As discussed extensively in this article, Eric Chavez took some grounders at first with infield coach Mike Gallego looking on. I watched him from the dugout and noticed some footwork trouble, but Chavez brought up the matter after while talking to media and recognizes the fact that improved footwork, like he learned from Ron Washington, can boost his defense skills. That said, he’s 100 percent committed to helping the team this season. In the two short years I’ve known Eric, he’s always been completely honest, and I can truly say he’s really excited — giddy even — about the possibilities ahead of him. Chavez obviously had great years at third base, but he knows those days are behind him, so he’s ready to embrace the utility role. He said he’ll spend some time taking balls at shortstop this spring, but Geren noted he’d like Chavez to focus on hitting and first base for the time being. And if you’re wondering about how his body is responding at the plate, Chavez said he’s ready to face live pitchers.

Among the other position players (who officially report Thursday) at the park today: Mark Ellis, Ryan Sweeney, Travis Buck, Daric Barton, newcomer Adam Rosales, Chris Carter, Mychael Taylor, Coco Crisp and Cliff Pennington. Also met infielder Steven Tolleson, who the A’s claimed off waivers from Minnesota this offseason. He played with Landon Powell at South Carolina and also competed against Pennington in college. Tolleson said he’s just excited about a change of scenery…    

10:30 a.m.: From a cold Tuesday morning chat with manager Bob Geren here at Phoenix Muni:

Non-roster lefty Lenny DiNardo has been sidelined with a strained arch in his left foot. He’s day-to-day and Geren noted that the injury is nothing serious.

If all goes according to plan, newcomer Ben Sheets’ first start will come against his former team, Milwaukee, on March 5. Sheets, along with Trevor Cahill, was scheduled to throw a bullpen today, but both have been pushed to tomorrow for no other reason than to have them lined up for their starts. The Brewers matchup will feature quite a few recognizable faces: former Oakland manager Ken Macha, pitching coach Rick Peterson and third base coach Brad Fischer.

Joey Devine, as noted before, told me this morning that everything’s still going great with his rehab schedule. The current plan for him is to throw 30 pitches on Tuesdays and Fridays.

Justin Duchscherer’s procedure should get going in about 45 minutes, so hopefully I’ll have an update on him this afternoon…   

Monday morning notes

10:40 a.m.: Thanks to a pretty steady rainfall in Phoenix this morning, the A’s packed up their equipment at Phoenix Muni about an hour ago and headed to Papago Park, where they’ll skip PFP (pitchers fielding practice) and simply stretch and do some conditioning before pitchers begin their throwing programs. Among those scheduled to throw bullpens today are the recovering Dallas Braden, along with Gio Gonzalez, Andrew Bailey and Craig Breslow.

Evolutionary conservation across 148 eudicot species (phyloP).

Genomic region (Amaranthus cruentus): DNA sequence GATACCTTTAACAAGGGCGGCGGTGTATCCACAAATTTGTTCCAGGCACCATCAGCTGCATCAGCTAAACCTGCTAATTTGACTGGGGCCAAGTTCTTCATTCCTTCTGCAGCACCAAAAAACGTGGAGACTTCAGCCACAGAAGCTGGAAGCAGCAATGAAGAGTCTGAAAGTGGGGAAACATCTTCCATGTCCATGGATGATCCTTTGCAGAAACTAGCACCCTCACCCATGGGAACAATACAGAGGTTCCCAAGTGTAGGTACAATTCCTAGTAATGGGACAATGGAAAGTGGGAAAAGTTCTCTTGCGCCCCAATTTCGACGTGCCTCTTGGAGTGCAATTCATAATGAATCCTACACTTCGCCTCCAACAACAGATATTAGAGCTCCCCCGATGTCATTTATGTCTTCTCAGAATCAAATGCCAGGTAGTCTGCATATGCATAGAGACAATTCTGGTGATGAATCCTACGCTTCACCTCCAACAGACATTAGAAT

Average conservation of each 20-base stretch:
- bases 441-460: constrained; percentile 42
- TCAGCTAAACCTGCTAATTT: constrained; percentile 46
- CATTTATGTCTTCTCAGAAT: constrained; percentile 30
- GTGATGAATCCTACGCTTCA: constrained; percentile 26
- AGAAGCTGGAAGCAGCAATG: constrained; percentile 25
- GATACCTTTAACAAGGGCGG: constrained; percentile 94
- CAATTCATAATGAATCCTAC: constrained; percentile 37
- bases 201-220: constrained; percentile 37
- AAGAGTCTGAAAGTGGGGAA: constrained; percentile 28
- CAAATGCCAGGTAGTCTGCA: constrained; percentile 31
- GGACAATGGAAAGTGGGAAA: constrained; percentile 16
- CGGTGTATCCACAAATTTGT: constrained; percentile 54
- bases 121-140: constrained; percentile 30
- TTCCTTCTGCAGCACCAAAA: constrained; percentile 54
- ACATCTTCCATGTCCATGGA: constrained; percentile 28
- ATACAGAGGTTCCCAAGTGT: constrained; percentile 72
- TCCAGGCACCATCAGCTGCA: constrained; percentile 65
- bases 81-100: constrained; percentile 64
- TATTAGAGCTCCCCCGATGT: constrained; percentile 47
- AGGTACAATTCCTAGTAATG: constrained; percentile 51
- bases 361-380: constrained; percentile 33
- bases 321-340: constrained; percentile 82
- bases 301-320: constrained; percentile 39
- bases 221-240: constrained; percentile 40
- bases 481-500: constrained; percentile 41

Bob Geren talked with reporters this morning for a good while before venturing over to Papago. Some noteworthy comments from the skipper:

As I mentioned Saturday, Jake Fox has been in camp helping catch bullpens. When asked about Fox’s catching abilities, Geren said he definitely wants to see what the newcomer can do behind the plate. “That’s why he’s here,” Geren stated. The A’s manager said Fox will be catching a few Spring Training games when not getting time as DH or at the corner infield slots and even left field. Geren threw BP to Fox yesterday and said he likes the way he hits. “You can tell a lot about how a guy approaches the plate during BP,” Geren said. Fox will be fighting for a utility spot with Eric Chavez and Adam Rosales this spring.

Max Stassi, the youngest guy in camp at age 18 (he was born in 1991!), has already made quite the impression on Geren, who will be watching the young catcher closely. Geren, once a big league catcher himself, says he usually forges a strong bond with catchers. “He doesn’t have the appearance of being 18 years old,” Geren said. “You would think he’s much older.” Stassi will have plenty to learn behind the plate alongside Kurt Suzuki and Landon Powell, but Geren said the team will be careful with how they approach his offensive game. “We don’t tend to make major adjustments with someone of that age,” he said.

As a side note, newly acquired outfielder Coco Crisp and his playful personality showed up to camp today, as did Chris Carter, who will be watched closely this spring. Justin Duchscherer’s nerve ablation procedure is schedule for noon, so hopefully I’ll have more on him by the end of the day.

And even though Ben Sheets insisted yesterday that he “hates” Spring Training, he was quite eager to get on the field this morning about a half hour before stretching was scheduled to begin at 9:30 a.m. “What are we waiting for?” he announced. “I could have slept in a bit longer this morning. I’m ready to go right now!”